Each year I try to give my two sisters equally awesome handmade gifts that follow a similar theme. I usually make something for myself so we can all dorkily match. Last year was a winner: shirts with giant cashmere hearts.
This is a low-skill craft. It requires hand sewing, but nothing complicated. I turn to my local thrift shops for blank sweatshirts and cashmere sweaters. Any tight-knit sweater will work if you aren’t able to find cashmere. Mohair or angora might be fun. Be sure to wash and dry your sweater on the hot setting a couple of times to ensure it is completely done shrinking. If you sew on a fresh sweater when you wash the final product the heart will shrink and cause the shirt to tear and bunch up where you sewed it on (I know from disappointing experience).
DIY heart shirt — No. 8 in Alaska Knit Nat’s DIY Holiday Craft Guide
What you’ll need:
- A blank sweatshirt
- A sweater you don’t mind massacring (cashmere recommended)
- Embroidery thread of contrasting color
- Embroidery needle
- Double-sided fusible, lightweight interfacing or Stitch Witchery
For the full tutorial, click here.
Shirts with big hearts are big right now, but despite the fad I actually think they are pretty cool.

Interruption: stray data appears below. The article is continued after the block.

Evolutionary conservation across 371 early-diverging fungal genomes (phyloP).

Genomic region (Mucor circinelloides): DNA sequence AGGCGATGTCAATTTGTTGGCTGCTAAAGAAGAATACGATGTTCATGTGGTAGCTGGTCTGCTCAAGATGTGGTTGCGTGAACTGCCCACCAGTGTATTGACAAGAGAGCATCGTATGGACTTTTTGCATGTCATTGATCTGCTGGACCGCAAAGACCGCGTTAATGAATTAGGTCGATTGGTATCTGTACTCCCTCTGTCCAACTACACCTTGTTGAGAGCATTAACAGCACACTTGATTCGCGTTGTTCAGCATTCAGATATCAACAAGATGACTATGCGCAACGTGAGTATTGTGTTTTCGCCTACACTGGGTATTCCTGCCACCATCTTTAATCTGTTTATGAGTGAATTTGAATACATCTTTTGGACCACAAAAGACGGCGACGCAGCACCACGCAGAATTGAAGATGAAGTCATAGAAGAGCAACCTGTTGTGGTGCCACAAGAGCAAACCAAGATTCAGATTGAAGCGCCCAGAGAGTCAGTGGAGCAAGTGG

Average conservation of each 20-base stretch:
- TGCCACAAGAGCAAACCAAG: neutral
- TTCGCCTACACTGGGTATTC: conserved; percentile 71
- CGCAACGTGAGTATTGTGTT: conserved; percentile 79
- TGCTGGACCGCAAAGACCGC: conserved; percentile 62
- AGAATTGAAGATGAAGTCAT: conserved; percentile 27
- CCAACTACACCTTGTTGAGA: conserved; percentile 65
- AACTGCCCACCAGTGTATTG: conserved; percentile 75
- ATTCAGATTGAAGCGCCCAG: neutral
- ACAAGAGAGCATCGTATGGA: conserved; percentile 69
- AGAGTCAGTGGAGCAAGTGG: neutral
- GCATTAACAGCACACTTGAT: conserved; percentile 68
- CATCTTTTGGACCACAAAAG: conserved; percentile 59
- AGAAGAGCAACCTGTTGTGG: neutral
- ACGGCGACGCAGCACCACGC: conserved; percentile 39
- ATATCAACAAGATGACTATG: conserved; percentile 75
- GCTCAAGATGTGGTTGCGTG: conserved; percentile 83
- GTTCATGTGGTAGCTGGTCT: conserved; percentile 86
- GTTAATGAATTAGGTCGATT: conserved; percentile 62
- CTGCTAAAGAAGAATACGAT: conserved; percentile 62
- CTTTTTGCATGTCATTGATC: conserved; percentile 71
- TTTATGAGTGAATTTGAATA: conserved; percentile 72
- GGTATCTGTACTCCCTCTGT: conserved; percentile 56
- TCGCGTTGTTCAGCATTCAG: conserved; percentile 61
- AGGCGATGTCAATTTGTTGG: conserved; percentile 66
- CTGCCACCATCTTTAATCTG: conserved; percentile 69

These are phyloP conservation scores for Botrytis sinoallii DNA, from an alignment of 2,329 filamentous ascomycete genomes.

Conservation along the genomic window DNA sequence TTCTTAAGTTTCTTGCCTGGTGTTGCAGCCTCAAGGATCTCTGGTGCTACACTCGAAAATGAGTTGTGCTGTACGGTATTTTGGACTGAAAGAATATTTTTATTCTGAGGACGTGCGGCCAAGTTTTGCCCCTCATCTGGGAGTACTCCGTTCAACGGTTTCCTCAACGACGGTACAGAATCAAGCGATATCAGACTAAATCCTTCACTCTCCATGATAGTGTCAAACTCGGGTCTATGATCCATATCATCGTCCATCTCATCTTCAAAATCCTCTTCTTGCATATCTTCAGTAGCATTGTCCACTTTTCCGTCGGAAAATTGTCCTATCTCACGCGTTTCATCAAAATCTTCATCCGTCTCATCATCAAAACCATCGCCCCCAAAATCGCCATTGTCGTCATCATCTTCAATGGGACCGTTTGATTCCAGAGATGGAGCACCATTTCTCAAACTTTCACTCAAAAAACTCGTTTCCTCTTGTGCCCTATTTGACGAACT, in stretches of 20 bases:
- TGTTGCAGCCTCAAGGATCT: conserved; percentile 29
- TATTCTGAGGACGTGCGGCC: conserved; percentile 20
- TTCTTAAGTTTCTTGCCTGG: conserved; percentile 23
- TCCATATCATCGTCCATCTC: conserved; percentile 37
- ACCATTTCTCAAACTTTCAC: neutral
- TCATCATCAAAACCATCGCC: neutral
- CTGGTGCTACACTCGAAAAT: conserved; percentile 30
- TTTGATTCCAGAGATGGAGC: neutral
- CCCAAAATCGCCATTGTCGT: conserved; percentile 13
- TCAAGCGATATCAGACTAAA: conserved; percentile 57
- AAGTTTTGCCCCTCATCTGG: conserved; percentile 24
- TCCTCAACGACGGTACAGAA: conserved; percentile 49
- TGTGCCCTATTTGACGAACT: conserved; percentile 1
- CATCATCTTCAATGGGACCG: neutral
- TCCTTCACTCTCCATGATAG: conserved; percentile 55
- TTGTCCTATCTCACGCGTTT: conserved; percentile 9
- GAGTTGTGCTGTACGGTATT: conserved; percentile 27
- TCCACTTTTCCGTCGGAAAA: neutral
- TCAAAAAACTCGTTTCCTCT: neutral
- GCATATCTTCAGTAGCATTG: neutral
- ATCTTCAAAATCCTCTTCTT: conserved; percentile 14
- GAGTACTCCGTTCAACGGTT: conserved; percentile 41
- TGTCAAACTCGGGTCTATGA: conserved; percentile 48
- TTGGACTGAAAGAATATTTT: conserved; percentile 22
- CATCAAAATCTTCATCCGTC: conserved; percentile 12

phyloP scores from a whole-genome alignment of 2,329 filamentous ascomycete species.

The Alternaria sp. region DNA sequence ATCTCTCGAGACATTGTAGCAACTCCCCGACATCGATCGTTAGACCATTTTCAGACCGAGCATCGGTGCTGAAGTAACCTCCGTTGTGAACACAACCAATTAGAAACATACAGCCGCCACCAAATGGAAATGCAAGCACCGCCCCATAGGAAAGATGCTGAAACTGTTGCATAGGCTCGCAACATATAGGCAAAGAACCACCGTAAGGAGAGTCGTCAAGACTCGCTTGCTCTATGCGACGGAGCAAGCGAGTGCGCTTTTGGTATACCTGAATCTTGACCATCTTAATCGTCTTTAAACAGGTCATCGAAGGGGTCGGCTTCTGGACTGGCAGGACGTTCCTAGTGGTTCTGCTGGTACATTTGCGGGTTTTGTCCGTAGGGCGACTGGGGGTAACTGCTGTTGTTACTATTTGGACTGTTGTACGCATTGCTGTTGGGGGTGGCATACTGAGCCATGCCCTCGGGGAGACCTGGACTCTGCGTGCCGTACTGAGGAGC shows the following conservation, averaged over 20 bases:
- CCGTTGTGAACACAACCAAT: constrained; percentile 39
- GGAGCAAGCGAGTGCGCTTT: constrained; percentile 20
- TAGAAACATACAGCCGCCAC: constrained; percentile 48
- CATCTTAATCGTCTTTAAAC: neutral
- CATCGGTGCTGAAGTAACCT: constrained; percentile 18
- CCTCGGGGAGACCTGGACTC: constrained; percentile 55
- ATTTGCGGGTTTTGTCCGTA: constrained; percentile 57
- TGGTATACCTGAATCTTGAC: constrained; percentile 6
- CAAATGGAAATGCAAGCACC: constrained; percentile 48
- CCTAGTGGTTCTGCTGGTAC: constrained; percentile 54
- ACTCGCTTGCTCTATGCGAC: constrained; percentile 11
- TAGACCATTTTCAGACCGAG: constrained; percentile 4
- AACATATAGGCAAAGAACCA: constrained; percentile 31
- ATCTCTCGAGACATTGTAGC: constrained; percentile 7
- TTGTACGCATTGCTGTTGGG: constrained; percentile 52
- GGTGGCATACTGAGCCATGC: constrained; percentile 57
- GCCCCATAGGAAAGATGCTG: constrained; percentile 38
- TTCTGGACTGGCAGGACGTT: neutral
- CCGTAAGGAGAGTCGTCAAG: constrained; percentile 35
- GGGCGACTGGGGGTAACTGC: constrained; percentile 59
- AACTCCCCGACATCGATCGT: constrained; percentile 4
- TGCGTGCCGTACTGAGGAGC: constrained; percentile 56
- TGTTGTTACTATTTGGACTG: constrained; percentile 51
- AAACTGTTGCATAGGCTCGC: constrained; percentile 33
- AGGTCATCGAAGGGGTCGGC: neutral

I’ve had a few old cashmere sweaters awaiting crafting and this was the perfect short-attention-span craft: cut out a heart, sew it on a shirt.
My husband had the idea of sewing on the heart with contrasting embroidery thread. It not only gives it some “pop,” but it also adds more of a homemade touch.
A large piece of paper or newspaper
Thin, double-sided fusible interfacing or Stitch Witchery
1. Make a heart template to your liking. I just folded an 11 x 17 piece of paper in half and cut out a heart shape.
2. Place your heart template on the sweater and use chalk to trace the shape. Cut your shape out of the sweater.
3. Figure out where you’d like the heart to be placed on your shirt. Cut strips of interfacing or Stitch Witchery and place them on the shirt. Lay your heart, right side up, on top of the strips and fiddle around to get everything centered and flat. The photo below just shows where I placed the Stitch Witchery. In reality, the strips should not be facing up.
4. Iron the heart according to interfacing instructions, so it fuses to the shirt. This way it won’t slip around when you’re sewing and you won’t have to worry about pins sticking you as you sew.
5. Cut a long piece of embroidery thread and straight stitch around the edge of the heart. Secure thread with a couple of knots on the inside when finished.